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Applying for a Hong Kong ID Card

8 posts in this topic

Posted

I need to apply for my HKID card but will they keep my passport? Is this a difficult thing to do? Is it straightforward?

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Posted

See: Hong Kong ID Card

As long as you have your passport, visa and legitimate reason to be living on Hong Kong according to immigration rules (i.e. employment, study, dependant, spouse), just turn up at the Registration of Persons office. You can either make an appointment in advance, or just turn up in the morning but you might leave empty handed if they already filled their daily quota when it comes to your turn. You will be photographed and fingerprinted.

There is no fee to pay (there is a fee if you lost your old one) and you should be on your way out of the building after about an hour. You will be issued with a temporary ID paper which serves as proof you have begun the application process if stopped by the police for example.

On the day allotted, usually around a week later, you should go to the office to collect your actual HKID card. It does not expire as long as you are resident in Hong Kong. You are supposed to take it with you everywhere and at all times. Cards issued now have microchips embedded which can be read at local border crossings and contain all your data.

If you are not entitled to permanent residency, you will be issued with the 'Hong Kong Identity Card', whereas the other states that you are entitled to permanent residency. That is the only real difference.

They will not keep your passport during the application process. They only use it to verify your identity and you take it away with you afterwards.

The entire process is detailed at the HKSAR immigration website:- http://www.immd.gov.hk

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Posted

hi,do u know the quota numbers for each day...roughly??? and also do i have to take my spouse along as i would applying because shes a hk citizen (i'm from uk) & do i have to be in hk for at least 180 day prior to application????

thanx

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Posted

You must apply withing 30 days of arrival. I've no idea what the daily quota is. I would assume you don't have to take your spouse along if you already have the appropriate visa based on marriage but I'm not entirely sure about that.

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Posted

My spouse sponsored myself last December and the process is a little more than Mandrunk mentioned. First thing you have to go through the process every year until you've resided in HK for 7 years. They will want details as and a letter as to why you did not apply before coming to Hong Kong. Also need to prove some status of worth, either job or financial. The quota part is only required when picking up the ID card as the original department for starting application is not busy. It's the floor above the where the domestic helpers apply. Good luck and it can be a bit nerve wrecking when something is important to oneself and their family.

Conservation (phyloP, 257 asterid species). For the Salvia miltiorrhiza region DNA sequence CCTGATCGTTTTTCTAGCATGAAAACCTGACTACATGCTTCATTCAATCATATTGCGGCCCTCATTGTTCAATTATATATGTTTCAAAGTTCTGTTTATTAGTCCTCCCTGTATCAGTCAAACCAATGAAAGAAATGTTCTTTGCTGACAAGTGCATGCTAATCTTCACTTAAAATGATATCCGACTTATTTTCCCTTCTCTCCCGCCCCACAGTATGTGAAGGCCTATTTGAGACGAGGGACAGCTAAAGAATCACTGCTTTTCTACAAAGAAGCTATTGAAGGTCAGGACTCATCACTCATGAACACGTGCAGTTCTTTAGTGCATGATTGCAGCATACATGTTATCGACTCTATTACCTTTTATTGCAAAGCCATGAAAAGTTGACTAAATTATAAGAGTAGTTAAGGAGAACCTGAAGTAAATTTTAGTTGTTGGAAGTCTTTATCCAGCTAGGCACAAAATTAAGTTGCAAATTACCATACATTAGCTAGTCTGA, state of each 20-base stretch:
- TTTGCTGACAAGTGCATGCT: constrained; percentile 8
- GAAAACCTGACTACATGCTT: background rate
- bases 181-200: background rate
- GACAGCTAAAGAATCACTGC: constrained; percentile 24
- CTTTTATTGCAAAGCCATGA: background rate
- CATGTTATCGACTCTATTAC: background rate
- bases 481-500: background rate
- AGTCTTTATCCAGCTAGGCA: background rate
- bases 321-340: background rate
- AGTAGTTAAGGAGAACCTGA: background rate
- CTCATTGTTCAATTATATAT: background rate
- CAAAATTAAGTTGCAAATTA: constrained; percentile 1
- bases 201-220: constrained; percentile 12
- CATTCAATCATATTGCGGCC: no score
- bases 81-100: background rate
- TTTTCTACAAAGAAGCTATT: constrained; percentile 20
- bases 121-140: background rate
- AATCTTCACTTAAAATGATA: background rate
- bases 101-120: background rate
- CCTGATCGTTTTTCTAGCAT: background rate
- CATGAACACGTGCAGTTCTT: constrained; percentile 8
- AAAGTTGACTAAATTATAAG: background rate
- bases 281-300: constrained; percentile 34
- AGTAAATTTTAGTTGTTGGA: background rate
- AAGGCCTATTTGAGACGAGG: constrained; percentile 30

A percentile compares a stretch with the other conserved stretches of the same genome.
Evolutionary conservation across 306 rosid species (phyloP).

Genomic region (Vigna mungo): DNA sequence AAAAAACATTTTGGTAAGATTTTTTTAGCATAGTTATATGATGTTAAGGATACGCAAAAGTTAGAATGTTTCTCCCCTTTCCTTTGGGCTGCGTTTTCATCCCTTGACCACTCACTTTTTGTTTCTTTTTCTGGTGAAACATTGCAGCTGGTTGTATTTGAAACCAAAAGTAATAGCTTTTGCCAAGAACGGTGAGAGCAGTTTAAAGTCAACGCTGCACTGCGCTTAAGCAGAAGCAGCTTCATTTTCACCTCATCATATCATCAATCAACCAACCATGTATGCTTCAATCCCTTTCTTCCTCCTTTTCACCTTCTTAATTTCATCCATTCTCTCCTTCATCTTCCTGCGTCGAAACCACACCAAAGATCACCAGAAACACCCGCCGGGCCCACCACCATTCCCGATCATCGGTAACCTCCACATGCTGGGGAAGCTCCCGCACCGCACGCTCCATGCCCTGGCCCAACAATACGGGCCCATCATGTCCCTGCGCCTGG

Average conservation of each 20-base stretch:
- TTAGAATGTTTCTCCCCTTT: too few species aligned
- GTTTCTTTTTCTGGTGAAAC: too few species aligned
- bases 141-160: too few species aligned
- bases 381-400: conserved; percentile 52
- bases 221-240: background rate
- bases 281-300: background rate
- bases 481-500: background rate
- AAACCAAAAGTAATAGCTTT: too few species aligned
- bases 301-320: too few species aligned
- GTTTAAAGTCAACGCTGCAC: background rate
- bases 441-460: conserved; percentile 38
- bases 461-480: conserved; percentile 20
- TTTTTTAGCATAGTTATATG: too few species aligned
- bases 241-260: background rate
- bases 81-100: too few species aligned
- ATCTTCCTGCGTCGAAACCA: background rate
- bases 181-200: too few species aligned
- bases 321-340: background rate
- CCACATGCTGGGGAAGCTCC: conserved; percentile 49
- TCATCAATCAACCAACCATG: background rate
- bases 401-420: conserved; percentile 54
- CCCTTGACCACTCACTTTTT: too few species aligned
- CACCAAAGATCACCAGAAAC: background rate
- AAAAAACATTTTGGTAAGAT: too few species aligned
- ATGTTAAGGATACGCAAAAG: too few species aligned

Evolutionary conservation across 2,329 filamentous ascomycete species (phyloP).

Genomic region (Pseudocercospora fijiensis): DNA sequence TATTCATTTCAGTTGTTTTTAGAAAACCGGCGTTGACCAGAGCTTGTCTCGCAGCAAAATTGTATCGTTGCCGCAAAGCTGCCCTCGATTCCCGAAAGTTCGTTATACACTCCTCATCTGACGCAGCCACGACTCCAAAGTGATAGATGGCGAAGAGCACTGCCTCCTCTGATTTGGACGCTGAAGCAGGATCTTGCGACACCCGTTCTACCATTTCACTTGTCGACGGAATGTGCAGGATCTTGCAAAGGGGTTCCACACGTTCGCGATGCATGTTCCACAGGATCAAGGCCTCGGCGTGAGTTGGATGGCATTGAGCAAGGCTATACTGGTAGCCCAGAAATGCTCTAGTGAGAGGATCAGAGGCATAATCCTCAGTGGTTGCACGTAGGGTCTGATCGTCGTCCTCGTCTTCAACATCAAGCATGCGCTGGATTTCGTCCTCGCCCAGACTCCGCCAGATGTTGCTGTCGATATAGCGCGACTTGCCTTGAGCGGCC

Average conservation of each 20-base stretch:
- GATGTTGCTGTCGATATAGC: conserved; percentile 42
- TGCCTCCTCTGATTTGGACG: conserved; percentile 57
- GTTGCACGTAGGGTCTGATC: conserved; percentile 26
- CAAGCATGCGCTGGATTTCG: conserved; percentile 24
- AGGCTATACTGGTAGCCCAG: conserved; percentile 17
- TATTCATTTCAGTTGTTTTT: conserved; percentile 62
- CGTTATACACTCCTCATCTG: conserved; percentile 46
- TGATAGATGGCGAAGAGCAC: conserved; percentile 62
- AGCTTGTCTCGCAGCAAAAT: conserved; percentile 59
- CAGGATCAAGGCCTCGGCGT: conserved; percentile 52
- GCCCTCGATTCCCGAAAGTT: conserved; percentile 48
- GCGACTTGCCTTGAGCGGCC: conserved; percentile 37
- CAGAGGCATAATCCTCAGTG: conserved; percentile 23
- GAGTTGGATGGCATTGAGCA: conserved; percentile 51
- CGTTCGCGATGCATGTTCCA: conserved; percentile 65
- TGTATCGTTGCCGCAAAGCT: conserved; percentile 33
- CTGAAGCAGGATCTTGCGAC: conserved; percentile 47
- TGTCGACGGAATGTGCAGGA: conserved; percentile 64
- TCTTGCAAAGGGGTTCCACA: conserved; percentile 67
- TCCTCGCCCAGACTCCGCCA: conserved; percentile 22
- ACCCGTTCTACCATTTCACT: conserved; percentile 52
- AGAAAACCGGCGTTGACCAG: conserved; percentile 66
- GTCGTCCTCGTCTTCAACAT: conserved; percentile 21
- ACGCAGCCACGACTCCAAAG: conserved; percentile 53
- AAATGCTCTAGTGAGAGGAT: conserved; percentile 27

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Posted

could have just asked me.. I have a dependent visa.. and after the first year, the second time you apply you will get a 3 year visa. at least this is what they did to me

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Posted

Hi,

I will apply for an HK Permanent Resident ID card,

Both my parents are Permanent Resident ID card and born in HK.

I have already gathered all the documents to be elligible.

I read above that it takes around one week.

When i provide all the papers to the administration, how long does it take to get the Permanent ID card?

Is that the same situation that the case above?

I know that they will provide immediatly a certificate that proves that i am already HK Perment Resident.

Thank you

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Posted

This thread is more about collecting a temporary HKID card when you enter HK on a visa, i.e. employment visa, study visa, dependent visa etc.

What was mentioned in this thread about taking 1 week, is the process of obtaining a temporary HKID card, you go to immigration and they take your photo and thumb print etc and issue you with a paper ID, it then takes about 1 week before you go back and pick up your ID card.

Applying for PR status, which is what you're doing is quite different, how long it takes differs person to person.

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